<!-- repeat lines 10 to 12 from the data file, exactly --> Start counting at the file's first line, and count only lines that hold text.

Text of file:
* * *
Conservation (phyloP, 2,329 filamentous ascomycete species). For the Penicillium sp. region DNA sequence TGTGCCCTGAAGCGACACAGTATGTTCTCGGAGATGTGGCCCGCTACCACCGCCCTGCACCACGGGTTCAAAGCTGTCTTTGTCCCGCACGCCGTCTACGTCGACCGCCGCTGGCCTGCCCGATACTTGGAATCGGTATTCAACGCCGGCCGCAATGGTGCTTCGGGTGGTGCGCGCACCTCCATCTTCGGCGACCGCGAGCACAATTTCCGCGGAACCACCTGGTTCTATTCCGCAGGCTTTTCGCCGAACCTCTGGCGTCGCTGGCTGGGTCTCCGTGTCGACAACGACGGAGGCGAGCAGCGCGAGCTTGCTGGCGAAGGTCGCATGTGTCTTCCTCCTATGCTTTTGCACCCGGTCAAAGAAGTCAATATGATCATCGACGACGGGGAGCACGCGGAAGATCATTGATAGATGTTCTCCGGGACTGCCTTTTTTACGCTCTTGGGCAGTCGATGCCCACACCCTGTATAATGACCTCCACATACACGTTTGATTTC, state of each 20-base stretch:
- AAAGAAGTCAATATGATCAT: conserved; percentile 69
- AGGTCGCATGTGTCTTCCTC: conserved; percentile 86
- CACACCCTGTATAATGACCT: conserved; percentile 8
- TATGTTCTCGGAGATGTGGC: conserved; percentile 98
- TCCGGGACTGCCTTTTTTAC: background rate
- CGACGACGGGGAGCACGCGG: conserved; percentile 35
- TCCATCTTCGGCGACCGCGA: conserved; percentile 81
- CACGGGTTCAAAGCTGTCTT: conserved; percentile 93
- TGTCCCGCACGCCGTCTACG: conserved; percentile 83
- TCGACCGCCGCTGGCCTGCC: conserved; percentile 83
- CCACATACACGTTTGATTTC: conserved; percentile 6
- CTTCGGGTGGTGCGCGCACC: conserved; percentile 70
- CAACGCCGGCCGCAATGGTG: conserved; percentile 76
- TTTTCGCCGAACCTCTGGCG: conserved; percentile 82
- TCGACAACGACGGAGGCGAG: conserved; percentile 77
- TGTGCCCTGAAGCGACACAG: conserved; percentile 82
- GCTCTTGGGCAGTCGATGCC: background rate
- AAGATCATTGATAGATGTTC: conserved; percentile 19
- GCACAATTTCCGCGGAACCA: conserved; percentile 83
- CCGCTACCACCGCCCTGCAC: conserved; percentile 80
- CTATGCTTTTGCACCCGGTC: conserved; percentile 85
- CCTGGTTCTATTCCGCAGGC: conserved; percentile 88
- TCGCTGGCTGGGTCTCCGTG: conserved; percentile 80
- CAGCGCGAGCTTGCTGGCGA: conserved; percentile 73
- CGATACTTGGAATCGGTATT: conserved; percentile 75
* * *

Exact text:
- TGTCCCGCACGCCGTCTACG: conserved; percentile 83
- TCGACCGCCGCTGGCCTGCC: conserved; percentile 83
- CCACATACACGTTTGATTTC: conserved; percentile 6